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Watchdog launches sweeping probe on firms

40 large firms and suppliers face investigation over price collusion, unfair trade, abuse of market power


The Fair Trade Commission is conducting an extensive investigation into about 40 large firms and its suppliers to root out business malpractices including price collusion and abuse of market power, officials said Monday.

The antitrust regulator launched the largest-ever probe into their pricing policies on Jan. 10 as part of the government’s attempt to control inflation. The inquiry also targets their involvement in a range of irregularities including unfair competition and distortion of distribution processes.

“When starting the probe into inflation-causing activities earlier, we also ordered an investigation into the overall business practices involving unfair competition, abuse of market power and distortion of distribution process,” a high-ranking FTC official said.

The regulator explained that the probe, the first of its kind, aims to uproot fundamental problems in the supply chain responsible for discrepancies in pricing and power abuses in the distribution chain.

A comprehensive price monitoring taskforce launched on Jan. 10 will carry out the investigation across oil, flour, coffee and other industries producing staple food in what the government calls “a war against inflation,” sources said.

“Our investigation used to be task-specific but our newly created teams make their probe industry specific, which will give us insights into wider areas of business functions,” a FTC official said.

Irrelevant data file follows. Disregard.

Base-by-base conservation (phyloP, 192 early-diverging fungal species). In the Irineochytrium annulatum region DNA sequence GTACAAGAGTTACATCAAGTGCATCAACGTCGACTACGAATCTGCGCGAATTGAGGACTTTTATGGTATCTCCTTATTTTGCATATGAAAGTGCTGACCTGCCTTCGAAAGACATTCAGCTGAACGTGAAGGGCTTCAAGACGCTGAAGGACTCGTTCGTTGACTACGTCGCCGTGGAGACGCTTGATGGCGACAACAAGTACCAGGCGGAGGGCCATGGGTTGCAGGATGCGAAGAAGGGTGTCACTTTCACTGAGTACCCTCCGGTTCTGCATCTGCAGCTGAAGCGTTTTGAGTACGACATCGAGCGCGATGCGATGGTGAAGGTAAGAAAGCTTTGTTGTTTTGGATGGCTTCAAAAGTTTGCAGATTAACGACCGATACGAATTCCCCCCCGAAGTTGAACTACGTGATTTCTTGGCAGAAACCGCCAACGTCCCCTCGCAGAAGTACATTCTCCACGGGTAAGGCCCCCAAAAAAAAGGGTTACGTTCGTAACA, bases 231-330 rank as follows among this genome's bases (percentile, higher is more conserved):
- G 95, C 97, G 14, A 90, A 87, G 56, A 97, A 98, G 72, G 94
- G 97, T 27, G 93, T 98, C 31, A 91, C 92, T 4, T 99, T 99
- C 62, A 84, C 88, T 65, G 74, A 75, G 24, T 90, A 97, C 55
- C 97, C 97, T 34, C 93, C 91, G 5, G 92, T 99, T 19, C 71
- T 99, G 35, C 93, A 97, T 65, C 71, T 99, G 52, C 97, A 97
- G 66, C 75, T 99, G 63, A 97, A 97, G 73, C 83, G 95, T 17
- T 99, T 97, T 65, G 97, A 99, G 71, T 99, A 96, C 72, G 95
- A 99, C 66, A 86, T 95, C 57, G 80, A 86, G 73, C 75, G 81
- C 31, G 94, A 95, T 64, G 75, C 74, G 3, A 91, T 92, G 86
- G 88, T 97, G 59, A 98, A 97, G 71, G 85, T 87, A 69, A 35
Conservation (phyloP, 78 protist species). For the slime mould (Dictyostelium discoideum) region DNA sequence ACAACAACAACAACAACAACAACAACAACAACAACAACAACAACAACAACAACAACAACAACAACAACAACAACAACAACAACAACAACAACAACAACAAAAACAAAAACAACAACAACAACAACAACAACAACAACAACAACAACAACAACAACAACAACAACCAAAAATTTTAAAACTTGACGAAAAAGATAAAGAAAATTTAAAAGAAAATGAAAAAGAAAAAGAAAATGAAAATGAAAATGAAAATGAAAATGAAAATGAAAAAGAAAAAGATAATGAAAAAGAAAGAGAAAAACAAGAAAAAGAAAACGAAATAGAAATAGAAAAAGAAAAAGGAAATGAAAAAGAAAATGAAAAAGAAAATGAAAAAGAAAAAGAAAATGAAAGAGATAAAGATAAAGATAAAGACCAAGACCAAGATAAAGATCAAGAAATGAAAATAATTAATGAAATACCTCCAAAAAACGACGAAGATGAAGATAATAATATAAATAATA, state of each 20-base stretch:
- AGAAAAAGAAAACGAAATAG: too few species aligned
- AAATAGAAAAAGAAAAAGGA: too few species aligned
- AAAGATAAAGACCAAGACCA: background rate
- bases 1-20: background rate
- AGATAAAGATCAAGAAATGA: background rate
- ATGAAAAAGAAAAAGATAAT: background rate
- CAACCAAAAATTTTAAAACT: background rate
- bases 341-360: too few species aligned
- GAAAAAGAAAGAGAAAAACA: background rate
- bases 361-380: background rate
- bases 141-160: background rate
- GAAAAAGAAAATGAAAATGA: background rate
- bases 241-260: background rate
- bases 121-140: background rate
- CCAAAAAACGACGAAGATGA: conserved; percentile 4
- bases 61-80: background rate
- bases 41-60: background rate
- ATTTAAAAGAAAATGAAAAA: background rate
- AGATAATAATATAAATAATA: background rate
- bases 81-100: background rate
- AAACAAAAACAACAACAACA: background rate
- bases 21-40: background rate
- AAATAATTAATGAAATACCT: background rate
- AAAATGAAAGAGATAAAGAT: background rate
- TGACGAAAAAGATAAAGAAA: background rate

The stronger show of resolve comes on the heels of its recent reorganization, aimed at reshuffling manpower and resources to strengthen market monitoring, cartel investigation and consumer protection.

It also reflects the instruction of the watchdog’s newly appointed chairman Kim Dong-soo, who prioritized price stability through reshuffling of the distribution structure in his inaugural address earlier this month.

The FTC will complete its preliminary investigation before the Lunar New Year holiday that falls on Feb. 2-4. The agency will intensify the probe based on the problems exposed in the preliminary investigation.

On Jan. 13 a pan-government taskforce headed by the Finance Ministry announced a package of measures to tame inflation that has been threatening the economic recovery.

Measures included extended tariff cuts on over 70 items and increasing the release of the reserved crops from the national granary during the March-April period when supply tends to be short.

It also includes increasing the supply of new apartments earlier than planned to lubricate a housing market in serious shortage of rental properties.

The Bank of Korea on Jan. 13 unexpectedly raised its benchmark interest rate by 25 basis points to 2.75 percent, showing inflationary pressure as a major policy challenge.

By Cynthia J. Kim (cynthiak@heraldcorp.com)
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